Publics around the world express concern about levels of immigration to their country. Majorities in 44 of the 47 countries surveyed agree with the statement “We should restrict and control entry of people into our country more than we do now.” At the same time, solid majorities of Americans and Canadians say it is a […]

Oct. 4, 2007

Chapter 3. Views of Religion and Morality

Updated May 27, 2014 The original version of this report included public opinion data on the connection between religion and morality in China that has since been found to have been in error. Specifically, the particular survey item that asked whether one needed to believe in a higher power or God to be a moral […]

Oct. 4, 2007

Chapter 4. Values and American Exceptionalism

Americans are different when compared with the citizens of other wealthy nations. Americans are more religious and more likely to believe individuals control their own destiny. They also are more inclined than most to say military force is a necessary component of international affairs and are more likely to think their own culture is superior […]

Oct. 4, 2007

Chapter 5. Views on Gender Issues

Publics around the world express egalitarian views about gender roles in education and, to some extent, political leadership. Overwhelming majorities in the 47 countries surveyed say it is equally important for boys and girls to receive an education. Views about women in politics are more mixed – majorities in 35 of the 47 countries included […]

Oct. 4, 2007

Chapter 6. Views on Democracy

The Pew Global Attitudes Project finds that most key democratic values are broadly supported throughout the 35 developing nations surveyed. In nearly all of these countries, majorities say it is important to live in a country where the six democratic principles included on the survey are respected. And in most countries majorities say these features […]

Oct. 4, 2007

Chapter 7. Where People Get Their News

The world continues to turn to television for news about international and national issues except in a few African nations where radio remains the primary source of information. In some countries, virtually everyone watches television news: 99% of Indonesians as well as 97% of all Malaysians, Venezuelans and Turks name TV as one of their […]

Oct. 4, 2007

Chapter 8. Computers and Technology

Computers, the internet, email and cell phones continue to change the way the world works, plays and communicates. Computer usage, a key marker of technological progress, has increased significantly in the past five years in 26 of the 35 countries where comparative data is available. In addition, more people now have access to email and […]

Oct. 4, 2007

Survey Methods

Jul. 24, 2007

A Rising Tide Lifts Mood in the Developing World

A 47-nation survey finds that as economic growth has surged in much of Latin America, East Europe and Asia over the past five years, people are expressing greater satisfaction with their personal lives, family incomes and national conditions. The picture is different in most advanced nations, where growth has been less robust and citizen satisfaction has changed little since 2002.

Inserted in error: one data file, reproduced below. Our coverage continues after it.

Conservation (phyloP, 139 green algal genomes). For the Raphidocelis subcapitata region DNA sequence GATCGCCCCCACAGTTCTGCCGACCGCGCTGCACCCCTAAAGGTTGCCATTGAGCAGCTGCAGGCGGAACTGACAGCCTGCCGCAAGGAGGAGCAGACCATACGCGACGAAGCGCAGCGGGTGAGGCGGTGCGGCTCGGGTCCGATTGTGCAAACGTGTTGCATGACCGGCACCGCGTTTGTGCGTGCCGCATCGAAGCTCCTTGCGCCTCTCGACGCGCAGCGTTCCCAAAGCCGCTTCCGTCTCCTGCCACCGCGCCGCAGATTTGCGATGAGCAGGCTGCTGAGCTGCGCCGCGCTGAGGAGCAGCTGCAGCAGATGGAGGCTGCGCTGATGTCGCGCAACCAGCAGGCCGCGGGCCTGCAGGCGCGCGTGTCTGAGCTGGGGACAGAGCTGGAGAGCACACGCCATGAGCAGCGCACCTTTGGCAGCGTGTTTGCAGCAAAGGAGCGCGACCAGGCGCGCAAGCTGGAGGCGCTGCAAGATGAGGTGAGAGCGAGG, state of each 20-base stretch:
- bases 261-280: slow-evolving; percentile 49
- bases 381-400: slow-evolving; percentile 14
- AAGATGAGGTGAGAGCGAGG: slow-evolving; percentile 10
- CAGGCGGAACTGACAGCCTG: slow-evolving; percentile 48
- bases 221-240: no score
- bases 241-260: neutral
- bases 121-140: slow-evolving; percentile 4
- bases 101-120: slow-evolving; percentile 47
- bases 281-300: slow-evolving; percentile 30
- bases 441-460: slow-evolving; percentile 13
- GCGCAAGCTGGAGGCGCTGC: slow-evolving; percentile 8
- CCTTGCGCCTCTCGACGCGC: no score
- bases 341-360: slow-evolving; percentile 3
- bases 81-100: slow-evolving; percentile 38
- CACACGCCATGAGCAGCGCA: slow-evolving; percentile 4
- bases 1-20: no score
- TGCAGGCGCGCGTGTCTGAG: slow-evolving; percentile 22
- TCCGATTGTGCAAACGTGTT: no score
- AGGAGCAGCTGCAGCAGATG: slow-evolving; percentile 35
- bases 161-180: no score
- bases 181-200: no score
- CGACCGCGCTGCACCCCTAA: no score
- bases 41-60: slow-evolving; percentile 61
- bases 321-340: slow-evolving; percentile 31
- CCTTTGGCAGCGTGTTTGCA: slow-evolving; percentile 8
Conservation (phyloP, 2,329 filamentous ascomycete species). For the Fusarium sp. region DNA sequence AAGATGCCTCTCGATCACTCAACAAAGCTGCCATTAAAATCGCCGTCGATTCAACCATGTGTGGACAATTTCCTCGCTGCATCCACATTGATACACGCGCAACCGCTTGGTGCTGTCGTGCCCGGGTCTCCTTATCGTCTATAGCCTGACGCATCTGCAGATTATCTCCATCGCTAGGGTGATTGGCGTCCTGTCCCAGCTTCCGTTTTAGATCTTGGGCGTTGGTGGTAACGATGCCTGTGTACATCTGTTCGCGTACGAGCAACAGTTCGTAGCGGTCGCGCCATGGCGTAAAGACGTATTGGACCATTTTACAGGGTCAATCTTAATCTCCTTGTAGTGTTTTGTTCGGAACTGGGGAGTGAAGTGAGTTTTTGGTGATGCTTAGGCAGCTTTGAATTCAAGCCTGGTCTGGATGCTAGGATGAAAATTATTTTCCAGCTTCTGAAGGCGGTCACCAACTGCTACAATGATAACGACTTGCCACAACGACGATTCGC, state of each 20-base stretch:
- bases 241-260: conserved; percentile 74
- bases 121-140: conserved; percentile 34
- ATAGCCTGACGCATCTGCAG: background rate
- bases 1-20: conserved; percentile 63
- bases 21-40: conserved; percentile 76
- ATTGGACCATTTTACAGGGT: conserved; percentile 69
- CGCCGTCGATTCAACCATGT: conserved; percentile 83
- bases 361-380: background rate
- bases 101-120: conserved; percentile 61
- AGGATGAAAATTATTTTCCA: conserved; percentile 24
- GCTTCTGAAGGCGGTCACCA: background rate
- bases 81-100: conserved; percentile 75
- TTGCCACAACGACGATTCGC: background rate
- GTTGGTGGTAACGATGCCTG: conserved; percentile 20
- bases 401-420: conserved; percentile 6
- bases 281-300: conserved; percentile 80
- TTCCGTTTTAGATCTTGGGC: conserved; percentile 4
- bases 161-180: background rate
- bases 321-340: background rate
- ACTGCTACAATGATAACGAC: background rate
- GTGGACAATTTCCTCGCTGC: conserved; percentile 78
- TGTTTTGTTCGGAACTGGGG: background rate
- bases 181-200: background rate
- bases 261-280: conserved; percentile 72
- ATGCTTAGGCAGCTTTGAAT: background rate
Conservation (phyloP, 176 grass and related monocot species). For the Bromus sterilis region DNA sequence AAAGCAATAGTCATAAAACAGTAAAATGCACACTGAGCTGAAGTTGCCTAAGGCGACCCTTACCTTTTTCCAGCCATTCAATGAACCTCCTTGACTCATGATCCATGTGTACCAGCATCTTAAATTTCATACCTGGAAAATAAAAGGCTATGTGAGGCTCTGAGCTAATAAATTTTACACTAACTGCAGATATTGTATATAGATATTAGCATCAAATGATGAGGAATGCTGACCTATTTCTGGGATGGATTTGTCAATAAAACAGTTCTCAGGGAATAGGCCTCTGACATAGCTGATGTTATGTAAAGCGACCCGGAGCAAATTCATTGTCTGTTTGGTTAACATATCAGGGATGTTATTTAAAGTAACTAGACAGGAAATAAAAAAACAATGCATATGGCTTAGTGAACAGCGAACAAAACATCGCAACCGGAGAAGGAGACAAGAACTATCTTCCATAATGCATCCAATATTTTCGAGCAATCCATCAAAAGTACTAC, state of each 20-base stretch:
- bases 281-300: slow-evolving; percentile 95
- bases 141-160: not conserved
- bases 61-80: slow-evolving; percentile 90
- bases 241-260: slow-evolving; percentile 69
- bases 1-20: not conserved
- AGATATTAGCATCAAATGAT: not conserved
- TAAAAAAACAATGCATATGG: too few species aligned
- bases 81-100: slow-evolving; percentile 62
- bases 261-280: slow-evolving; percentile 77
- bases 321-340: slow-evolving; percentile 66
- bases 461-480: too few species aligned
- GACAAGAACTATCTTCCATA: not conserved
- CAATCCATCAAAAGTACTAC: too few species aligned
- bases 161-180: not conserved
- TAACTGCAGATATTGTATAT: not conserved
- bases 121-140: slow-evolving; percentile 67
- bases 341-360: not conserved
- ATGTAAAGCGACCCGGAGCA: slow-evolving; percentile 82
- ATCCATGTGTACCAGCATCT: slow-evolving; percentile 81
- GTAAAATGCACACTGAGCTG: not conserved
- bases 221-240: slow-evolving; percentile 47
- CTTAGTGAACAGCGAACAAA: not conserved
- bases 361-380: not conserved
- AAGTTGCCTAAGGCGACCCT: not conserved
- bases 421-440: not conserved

Jul. 24, 2007

Survey Methods

Jul. 24, 2007

Chapter 1. Global Publics View Their Lives

Levels of personal satisfaction vary considerably across the world. People in the economically advanced countries of Western Europe, Canada and the United States are relatively happy with their lives. For example, when asked to place themselves on a “ladder of life,” where zero represents the worst possible life and 10 the best possible life, 72% […]

Jul. 24, 2007

Chapter 2. Global Publics Rate Their Countries

Overall, many publics are somewhat more satisfied with the state of their countries than they were five years ago. In the 35 nations where trends are available, the number of people satisfied has increased in 21, declined in nine, and remained basically unchanged in five. The greatest improvement is found in Bangladesh, where 75% currently […]

Jul. 24, 2007

Chapter 3. Perceived Threats and Allies

People around the world often mention neighboring nations as posing the greatest threats to their own countries. Proximity also is a factor in peoples’ views of their country’s most dependable allies. However, world powers often make the list – and the United States appears prominently on the lists of major allies and threats. In fact, […]

Jul. 24, 2007

Chapter 4. The Middle East and the Muslim World

Muslim publics around the world increasingly reject suicide bombing and other forms of violence against civilian targets in the defense of Islam. Overall, majorities in 15 of 16 Muslim publics surveyed say that suicide bombings can be rarely or never justified. Fully 77% of Muslims in Indonesia – and nearly as many in Bangladesh, Pakistan […]

Jul. 24, 2007

Chapter 5. Sub-Saharan Africa

Hunger, disease and poverty continue to extract a painful toll throughout sub-Saharan Africa. Large percentages in the 10 African countries surveyed say there have been times in the past year they have been unable to afford food, clothing and medical care. And fewer than four-in-ten in every African country surveyed say they are very satisfied […]

Jul. 24, 2007

Chapter 6. Latin America

Support for free markets is increasing across Latin America, including in some countries such as Venezuela and Brazil that are governed by left-leaning presidents. Clear majorities in five of the seven Latin American countries surveyed say that “most people are better off in a free market economy, even though some people are rich and some […]